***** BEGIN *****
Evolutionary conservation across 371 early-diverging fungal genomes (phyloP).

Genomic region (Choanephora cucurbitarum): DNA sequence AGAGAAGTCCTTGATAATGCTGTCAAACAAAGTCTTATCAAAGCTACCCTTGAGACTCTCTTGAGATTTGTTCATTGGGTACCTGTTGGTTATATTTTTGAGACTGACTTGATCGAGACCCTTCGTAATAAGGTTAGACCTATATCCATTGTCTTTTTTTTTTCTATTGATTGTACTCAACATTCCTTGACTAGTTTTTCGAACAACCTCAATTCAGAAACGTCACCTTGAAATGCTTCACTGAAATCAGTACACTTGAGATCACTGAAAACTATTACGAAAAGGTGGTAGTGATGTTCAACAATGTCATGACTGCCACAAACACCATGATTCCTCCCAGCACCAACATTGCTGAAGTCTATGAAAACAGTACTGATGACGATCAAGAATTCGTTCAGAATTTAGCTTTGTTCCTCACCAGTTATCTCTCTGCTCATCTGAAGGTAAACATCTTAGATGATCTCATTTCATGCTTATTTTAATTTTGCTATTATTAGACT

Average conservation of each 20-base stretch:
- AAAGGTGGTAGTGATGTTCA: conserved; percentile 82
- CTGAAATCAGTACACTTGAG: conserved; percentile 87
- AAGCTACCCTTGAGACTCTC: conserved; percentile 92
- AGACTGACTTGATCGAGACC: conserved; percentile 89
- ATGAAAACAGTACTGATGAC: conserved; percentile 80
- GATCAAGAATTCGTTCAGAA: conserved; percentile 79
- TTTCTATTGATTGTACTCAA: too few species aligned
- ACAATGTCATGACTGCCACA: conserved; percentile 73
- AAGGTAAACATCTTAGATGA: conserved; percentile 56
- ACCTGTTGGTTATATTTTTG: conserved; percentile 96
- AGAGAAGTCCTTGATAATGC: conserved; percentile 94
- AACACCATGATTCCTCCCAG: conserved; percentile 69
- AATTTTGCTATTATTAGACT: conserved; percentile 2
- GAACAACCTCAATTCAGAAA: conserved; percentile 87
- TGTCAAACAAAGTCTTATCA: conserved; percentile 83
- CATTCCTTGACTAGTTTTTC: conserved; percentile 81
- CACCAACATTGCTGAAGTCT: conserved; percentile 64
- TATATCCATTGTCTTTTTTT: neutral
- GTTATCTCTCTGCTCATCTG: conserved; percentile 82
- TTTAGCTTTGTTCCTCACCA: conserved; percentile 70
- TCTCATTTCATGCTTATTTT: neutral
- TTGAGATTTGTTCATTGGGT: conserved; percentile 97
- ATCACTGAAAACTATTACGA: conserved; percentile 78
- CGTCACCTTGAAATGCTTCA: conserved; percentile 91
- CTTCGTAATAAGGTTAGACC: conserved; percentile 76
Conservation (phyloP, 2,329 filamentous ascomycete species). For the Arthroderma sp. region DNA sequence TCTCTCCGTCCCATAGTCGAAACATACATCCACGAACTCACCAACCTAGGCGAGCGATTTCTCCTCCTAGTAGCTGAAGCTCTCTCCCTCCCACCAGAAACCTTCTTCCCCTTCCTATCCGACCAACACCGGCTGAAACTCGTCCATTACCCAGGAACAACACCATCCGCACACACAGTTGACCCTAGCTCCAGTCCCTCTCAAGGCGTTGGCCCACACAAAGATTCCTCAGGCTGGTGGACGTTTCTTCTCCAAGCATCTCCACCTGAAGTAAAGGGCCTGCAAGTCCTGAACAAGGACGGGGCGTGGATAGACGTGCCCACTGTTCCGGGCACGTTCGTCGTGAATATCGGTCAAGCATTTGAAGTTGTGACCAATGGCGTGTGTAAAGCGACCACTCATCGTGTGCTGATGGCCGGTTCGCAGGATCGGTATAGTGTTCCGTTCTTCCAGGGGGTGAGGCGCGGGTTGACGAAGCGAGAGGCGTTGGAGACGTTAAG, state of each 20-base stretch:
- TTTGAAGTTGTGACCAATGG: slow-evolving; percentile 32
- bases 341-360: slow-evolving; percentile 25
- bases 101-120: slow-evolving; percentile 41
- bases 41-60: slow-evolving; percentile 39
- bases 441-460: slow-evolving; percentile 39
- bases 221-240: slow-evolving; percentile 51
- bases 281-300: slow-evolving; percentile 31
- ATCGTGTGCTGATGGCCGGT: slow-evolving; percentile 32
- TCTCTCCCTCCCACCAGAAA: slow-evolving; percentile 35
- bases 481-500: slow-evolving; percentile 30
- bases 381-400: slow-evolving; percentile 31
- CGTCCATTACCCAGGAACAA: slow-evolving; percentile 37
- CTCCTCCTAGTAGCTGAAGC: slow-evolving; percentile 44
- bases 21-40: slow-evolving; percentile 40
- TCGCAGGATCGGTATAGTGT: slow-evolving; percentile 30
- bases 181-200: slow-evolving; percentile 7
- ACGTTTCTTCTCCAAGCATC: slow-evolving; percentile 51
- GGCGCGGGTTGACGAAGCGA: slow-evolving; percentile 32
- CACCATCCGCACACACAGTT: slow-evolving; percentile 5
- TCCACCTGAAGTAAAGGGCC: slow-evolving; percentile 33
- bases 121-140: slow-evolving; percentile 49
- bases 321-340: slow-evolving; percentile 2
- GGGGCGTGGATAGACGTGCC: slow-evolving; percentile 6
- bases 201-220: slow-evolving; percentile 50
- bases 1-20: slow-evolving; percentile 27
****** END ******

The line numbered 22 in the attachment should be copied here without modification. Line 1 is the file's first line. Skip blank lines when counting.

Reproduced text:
- GTTATCTCTCTGCTCATCTG: conserved; percentile 82